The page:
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Rule change to excite the AFL: coaches

AFL coaches say the new rule dictating starting positions at centre bounce will have a dramatic impact on the game.

Rule change to excite the AFL: coaches

AFL coaches say the new rule dictating starting positions at centre bounce will have a dramatic impact on the game.

BRAD SCOTT coach of the Kangaroos speaks to his team during a quarter time break with Jack Ziebell of the Kangaroos during an AFL match between the North Melbourne Kangaroos and the Fremantle Dockers at Etihad Stadium in Melbourne, Australia.
BRAD SCOTT coach of the Kangaroos speaks to his team during a quarter time break with Jack Ziebell of the Kangaroos during an AFL match between the North Melbourne Kangaroos and the Fremantle Dockers at Etihad Stadium in Melbourne, Australia. Picture:Photo by Scott Barbour/Getty Images

Six-six-six, the number of the beast.

Specifically in the AFL, ruck and midfield beasts.


Coaches believe ruck and midfield monsters will benefit most from the new rule dictating starting field positions.

For the first time in the code's history, designated starting positions are enforced at centre bounces.

It's dubbed six-six-six - the number of players from each team that must start in the 50-metre arcs in defence and attack, and also in the midfield.

North Melbourne coach Brad Scott believes the law change will have the biggest impact of numerous recent tweaks.

As a coach, he's dreading it.

"Whatever you do is not going to be good enough if the opposition is dominant out of the centre bounce," Scott says.

Other coaches concur.

GWS boss Leon Cameron: "If someone gets on top at the centre bounce then you can't strategically do anything about it."

West Coast's Adam Simpson: "We all walk away as coaches thinking, 'Well, there's not a lot we can do'."

Fremantle's Ross Lyon: "Tactically, there's not a lot you can do."

But coaches acknowledge the change is a blessing for purists.

"Sometimes the game has got to be mandated against coaches who want to shut it down," Scott says.

No longer can coaches clutter a defence to stifle scoring momentum of opponents.

No longer can they direct swarms of players into the midfield - "roll numbers up" as Lyon puts it - to clog the space and brilliance of star onballers.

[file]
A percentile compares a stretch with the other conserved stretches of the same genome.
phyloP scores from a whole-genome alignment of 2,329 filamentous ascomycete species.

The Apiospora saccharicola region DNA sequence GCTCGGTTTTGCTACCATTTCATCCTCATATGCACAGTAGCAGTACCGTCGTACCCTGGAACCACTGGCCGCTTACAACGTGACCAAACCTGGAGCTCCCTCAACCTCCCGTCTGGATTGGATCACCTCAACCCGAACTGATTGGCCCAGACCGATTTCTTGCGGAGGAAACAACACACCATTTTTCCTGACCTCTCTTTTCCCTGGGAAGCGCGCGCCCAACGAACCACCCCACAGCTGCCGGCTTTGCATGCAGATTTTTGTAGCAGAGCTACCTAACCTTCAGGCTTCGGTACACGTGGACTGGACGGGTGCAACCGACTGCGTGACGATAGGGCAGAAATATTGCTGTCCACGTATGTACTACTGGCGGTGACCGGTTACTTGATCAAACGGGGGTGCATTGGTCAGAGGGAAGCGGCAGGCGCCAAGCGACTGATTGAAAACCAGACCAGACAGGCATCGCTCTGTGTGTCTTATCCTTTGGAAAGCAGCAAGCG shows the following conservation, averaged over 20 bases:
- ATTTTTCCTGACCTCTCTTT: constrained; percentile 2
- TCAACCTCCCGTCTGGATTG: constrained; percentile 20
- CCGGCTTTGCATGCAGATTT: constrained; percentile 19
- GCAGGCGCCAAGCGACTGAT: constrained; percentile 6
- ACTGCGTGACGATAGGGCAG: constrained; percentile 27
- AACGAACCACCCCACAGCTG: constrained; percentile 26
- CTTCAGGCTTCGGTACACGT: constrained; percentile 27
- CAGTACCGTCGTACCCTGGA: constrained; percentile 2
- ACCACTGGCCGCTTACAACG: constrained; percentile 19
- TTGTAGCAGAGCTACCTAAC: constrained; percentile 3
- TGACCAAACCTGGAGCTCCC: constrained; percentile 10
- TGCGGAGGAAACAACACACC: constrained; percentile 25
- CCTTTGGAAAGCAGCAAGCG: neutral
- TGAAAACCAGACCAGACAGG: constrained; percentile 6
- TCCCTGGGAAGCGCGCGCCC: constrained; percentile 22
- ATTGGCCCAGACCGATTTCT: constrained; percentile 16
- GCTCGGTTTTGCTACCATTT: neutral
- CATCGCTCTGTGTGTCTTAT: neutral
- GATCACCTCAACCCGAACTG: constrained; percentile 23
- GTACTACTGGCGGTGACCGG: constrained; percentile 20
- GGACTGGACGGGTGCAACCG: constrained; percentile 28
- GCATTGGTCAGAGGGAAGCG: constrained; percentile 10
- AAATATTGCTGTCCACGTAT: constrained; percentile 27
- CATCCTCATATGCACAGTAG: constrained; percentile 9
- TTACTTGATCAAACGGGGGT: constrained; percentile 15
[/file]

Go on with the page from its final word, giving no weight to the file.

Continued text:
And no longer, with the result on the line late in a game, can coaches flood players into defence as a protective measure after a goal is scored.

"There will be those late-minute plays in games where you win a centre bounce and you have got a chance," Port Adelaide's Ken Hinkley says.

Adelaide counterpart Don Pyke shares that view.

"There's not going to be players dropping off defensively," he says.

"Late in games, you're not going to have situations where there's going to be extra defenders down there if it's a close game."

The coaches agree: the rule change places an unheralded premium on centre bounce contests.

Which, in turn, brings a return to prominence of that unusual beast: ruckmen.

The ruck position polarises pundits: have a good one in your side and it's among the most important positions on the ground; don't, then ruckmen are over-rated.

Richmond coach Damien Hardwick has often deployed Shaun Grigg, a 190cm tall midfielder, as a ruckman at centre bounce.

In effect, Grigg didn't compete for the ball but shadowed his ruck opponent and tried to shark the tap.

But part-time rucks are no more, especially at centre bounces.

"If teams are able to get their hand on it in the hit-out sense, we will notice it probably more than what has happened in the past," Sydney coach John Longmire says.

In fact, the law change is tempting coaches to pick two genuine rucks, rather than a lead tap-man and a support cast.

"All of a sudden, if you have got a ruck combination that is providing you some of those great opportunities for your mids, then there's no doubt that there could be two ruckmen playing in the 22," the Giant's' Cameron says.

A commanding ruck can then feed his midfielders - the game-breakers.

"There's more space ahead of the ball more consistently, so you're going to have a little bit more time for the midfielders to ply their craft," Pyke says.

North's Scott agrees: "The really good players in the competition have got more space."

Brisbane coach Chris Fagan suggested another domino effect: altering the balance of onball brigades.

"It might change a little bit the types of players who get into centre bounces," he says.

"It has been big-bodied midfielders in more recent times because teams have been lining up with a lot of players charging in from around the square - they now can't do that.

"So guys who have got leg speed and agility along with a couple of big-bodies in there, it might change the look at centre bounces with the types of player that are in there."

The coaches, to a man, predict more scoring from centre bounces with Cameron summing up the sentiment.

"There will be a lot more bolder pieces of play from centre bounce because the rewards are so great," he says.

"It means you are deep inside your forward 50, if not scoring, but in the scoring opportunity."

But the coaches are already mulling on a footy equivalent to Newton's law - for every action, there is an equal and opposite reaction.

"Sides will come up with strategies to help and combat some of that stuff, so I don't think it will be an absolute free for all," Hinkley says.

"But it will be exciting."

AAP


AAP




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